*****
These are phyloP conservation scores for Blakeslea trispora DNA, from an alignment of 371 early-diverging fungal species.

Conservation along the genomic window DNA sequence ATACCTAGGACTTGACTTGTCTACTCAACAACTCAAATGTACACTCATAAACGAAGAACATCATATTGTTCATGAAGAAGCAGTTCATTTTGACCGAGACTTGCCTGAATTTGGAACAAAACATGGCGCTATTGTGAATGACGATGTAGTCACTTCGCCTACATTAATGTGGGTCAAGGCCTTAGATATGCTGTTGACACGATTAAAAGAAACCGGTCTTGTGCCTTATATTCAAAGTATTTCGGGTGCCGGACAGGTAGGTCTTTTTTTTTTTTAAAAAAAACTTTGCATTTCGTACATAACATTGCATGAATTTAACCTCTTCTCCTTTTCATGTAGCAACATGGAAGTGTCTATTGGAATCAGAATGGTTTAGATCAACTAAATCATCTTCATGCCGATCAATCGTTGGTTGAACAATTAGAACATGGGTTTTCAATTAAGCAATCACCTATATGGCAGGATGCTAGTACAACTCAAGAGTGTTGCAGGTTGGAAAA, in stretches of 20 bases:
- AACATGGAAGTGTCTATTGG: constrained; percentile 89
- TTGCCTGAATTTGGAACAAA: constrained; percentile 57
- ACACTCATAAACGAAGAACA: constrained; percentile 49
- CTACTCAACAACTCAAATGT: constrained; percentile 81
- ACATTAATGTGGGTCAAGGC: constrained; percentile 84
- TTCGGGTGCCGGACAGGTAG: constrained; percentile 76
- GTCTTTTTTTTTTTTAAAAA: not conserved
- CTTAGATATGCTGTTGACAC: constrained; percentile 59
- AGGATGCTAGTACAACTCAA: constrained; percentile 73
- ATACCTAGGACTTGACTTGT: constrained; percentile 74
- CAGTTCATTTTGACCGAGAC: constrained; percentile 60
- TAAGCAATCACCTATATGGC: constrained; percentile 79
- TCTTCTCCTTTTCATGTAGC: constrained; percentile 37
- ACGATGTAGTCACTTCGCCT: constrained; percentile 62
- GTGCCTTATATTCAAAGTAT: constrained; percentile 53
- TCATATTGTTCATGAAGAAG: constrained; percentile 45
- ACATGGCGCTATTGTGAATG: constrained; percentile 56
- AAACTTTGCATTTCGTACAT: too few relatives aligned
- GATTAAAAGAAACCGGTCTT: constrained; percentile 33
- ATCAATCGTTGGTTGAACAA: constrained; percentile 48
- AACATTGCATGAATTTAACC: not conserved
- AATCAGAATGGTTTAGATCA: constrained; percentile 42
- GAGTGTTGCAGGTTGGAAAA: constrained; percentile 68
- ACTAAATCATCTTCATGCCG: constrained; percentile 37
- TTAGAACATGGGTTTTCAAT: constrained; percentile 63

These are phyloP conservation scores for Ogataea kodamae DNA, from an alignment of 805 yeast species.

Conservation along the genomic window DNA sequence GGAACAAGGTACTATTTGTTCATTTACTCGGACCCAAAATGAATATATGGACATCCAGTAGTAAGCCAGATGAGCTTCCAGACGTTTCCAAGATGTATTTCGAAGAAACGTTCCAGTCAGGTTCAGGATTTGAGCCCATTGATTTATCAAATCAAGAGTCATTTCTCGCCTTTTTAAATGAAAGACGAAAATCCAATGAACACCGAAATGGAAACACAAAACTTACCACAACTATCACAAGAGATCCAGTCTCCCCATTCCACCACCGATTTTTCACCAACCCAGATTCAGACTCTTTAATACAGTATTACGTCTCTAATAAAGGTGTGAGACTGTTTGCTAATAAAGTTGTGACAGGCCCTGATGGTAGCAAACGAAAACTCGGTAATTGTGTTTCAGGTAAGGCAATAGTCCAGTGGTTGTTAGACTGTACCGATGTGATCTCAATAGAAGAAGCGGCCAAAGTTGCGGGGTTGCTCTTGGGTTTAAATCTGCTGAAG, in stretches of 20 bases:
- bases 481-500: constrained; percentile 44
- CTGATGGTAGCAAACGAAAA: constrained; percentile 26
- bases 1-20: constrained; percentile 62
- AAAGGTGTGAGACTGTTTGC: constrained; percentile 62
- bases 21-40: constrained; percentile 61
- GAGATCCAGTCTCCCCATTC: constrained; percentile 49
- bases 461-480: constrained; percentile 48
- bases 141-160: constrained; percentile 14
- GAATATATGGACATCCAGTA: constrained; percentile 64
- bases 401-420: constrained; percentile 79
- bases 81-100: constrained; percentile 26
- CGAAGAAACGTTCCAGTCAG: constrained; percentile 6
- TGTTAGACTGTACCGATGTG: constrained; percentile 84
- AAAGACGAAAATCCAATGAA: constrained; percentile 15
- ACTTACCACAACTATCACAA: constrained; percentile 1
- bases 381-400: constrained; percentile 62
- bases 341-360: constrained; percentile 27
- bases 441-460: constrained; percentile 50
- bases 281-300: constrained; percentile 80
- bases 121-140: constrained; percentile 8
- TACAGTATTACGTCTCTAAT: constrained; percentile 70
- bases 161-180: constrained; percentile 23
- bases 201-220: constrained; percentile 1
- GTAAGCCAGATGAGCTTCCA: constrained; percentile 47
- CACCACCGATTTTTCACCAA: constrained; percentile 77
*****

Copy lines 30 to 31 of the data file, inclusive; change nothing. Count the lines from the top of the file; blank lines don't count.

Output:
- bases 481-500: constrained; percentile 44
- CTGATGGTAGCAAACGAAAA: constrained; percentile 26